Netflix’s new reality TV series “The Ultimatum: Queer Love” delivers explosive, sapphic representation, yet its pitfalls illustrate a misunderstanding of the queer community. While producer Chris Coelen deserves some recognition for his desire to highlight queer stories and depart from the rigid confines of a genre that has nearly exclusively explored heterosexual relationships, the show often neglects the needs of the community it strives to uplift.
The series’s premise is quite simple, but it leaves a lot to unpack: In each of the five couples that have signed up to participate in the “experiment,” one party is anxious to tie the knot while the other is more reluctant, resulting in the former’s decision to issue an ultimatum. Viewers are granted access to a multitude of discordant emotions and complex relationship dynamics.
In an attempt to discover whether marriage is the right call, the couples temporarily split up and rearrange. Each participant moves in with their “trial wife” for three weeks, spends an additional three weeks moved in with their original partner, then decides between three options — get engaged, leave single or develop a new relationship with someone else on the show.
In previous seasons, this “experiment” revolved around heterosexual couples. By opting to initially focus the series on heterosexual romance before including a queer cast, the production of the show perpetuates the notion that heterosexuality is the default form of romantic and sexual expression. Queerness is consequently portrayed as a deviation from the typicality of heterosexuality.
Ironically, the premise of the series seems, in many ways, more applicable to sapphic couples. For example, “U-Hauling” — moving in or progressing extremely quickly within a relationship — is a comedic lesbian stereotype. Additionally, the process of breaking up, rearranging and dating an ex’s ex is another commonly joked about stereotype pertaining to queer women. “The L Word” — one of the most mainstream television shows regarding lesbianism — centered its plot around this very phenomenon.
While Coelen claims that he always had queer couples in mind when the concept for “The Ultimatum” was conceived, it was still an active decision to begin the series with straight couples despite the structure of the “experiment” conforming so quintessentially to lesbian culture.
In terms of production, “The Ultimatum: Queer Love” has its glaring faults. None of the contestants have an opportunity to share their preferred pronouns — an especially poor oversight considering that the cast includes several gender non-binary individuals. This creates an environment conducive toward misgendering, both within the circle of contestants and in the audience’s discussion of the series.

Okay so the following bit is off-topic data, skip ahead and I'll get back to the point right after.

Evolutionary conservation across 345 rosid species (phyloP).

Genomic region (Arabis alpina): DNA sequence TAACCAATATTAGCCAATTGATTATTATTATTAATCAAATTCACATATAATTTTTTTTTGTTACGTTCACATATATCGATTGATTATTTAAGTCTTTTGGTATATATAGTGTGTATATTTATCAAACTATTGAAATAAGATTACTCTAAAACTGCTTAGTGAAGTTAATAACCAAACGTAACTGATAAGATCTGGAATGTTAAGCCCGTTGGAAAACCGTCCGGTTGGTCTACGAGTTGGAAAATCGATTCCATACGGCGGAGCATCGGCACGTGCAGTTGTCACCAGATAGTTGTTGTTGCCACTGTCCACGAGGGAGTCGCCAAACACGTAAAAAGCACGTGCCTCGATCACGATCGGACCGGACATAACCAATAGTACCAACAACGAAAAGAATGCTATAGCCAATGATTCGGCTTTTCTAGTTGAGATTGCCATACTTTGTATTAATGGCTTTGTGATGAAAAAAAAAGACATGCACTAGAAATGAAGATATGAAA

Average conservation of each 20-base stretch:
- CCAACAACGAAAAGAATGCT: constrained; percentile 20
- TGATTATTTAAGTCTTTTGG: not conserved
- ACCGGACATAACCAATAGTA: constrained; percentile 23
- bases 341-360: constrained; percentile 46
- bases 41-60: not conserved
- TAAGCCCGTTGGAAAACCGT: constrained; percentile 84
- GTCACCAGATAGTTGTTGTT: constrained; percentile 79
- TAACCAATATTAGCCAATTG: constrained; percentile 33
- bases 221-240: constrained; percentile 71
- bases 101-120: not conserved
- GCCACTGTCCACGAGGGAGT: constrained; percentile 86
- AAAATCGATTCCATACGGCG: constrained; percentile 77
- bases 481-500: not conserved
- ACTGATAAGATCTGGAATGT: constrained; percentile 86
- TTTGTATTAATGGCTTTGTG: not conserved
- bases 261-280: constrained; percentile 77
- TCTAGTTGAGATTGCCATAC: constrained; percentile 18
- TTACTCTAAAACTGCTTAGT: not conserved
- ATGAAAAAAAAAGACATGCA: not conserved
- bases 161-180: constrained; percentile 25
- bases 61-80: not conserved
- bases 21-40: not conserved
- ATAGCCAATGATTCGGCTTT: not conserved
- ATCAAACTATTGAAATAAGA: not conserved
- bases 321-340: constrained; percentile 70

The producer also opted to hire JoAnna Garcia Swisher as a host despite her identity as a heterosexual woman. While Swisher’s sexual orientation does not necessarily preclude her from hosting effectively, she still comes across as an odd choice to fulfill the position. It may have been easier for a queer host to mesh and identify with the contestants. Swisher’s position as host isn’t offensive, but it’s an ill-fitting misstep.
While it is exciting to see a batch of queer women and non-binary people form friendships, challenge their romantic relationships and divulge their life experiences, this representation is unfortunately accompanied with exploitation. Sexual intimacy is often an important component to relationships, so it is reasonable that it would be a topic of discussion and exploration within the series. A central conflict between Rae Cheung-Sutton and Lexi Goldberg highlights the ambiguity of how sex is even defined within queer spaces, bolstering a fascinating and important conversation to the public view.
However, the excessive footage of several of the contestants having sex feels invasive, especially considering the history of fetishization and oversexualization of lesbian relationships. Several scenes of undressing and the amplification of moaning sounds borders on taking advantage of a population that’s already vulnerable due to its sexual orientation.
Reality television, in many ways, is intrinsically exploitative, as it’s contingent on a distant audience’s voyeuristic interest in the chaos of others’ lives. However, “The Ultimatum: Queer Love” appears exceptionally exploitative, as its emphasis and portrayal of the sexual activity of its talent borders on softcore porn.
The producers also seem to prioritize the dramatic value that the contestants offer over their physical safety and well-being. In the series’s finale, a reunion episode, Mildred Bustillo reveals that she threw a dog gate at her former fiance, Tiff Der, and was arrested for engaging in physical violence. A verbal fight ensues between the two, causing Der to storm out in tears with no return. It is reprehensible that the producers would allow someone with domestic assault allegations to attend the reunion episode, especially since the survivor of the abuse was in attendance. Even after publicly confessing to the violence, Bustillo is not asked to leave.
While viewers can delight in finally getting to see queer stories broadcasted, ‘The Ultimatum: Queer Love’ is at best disappointing and at worst detrimental.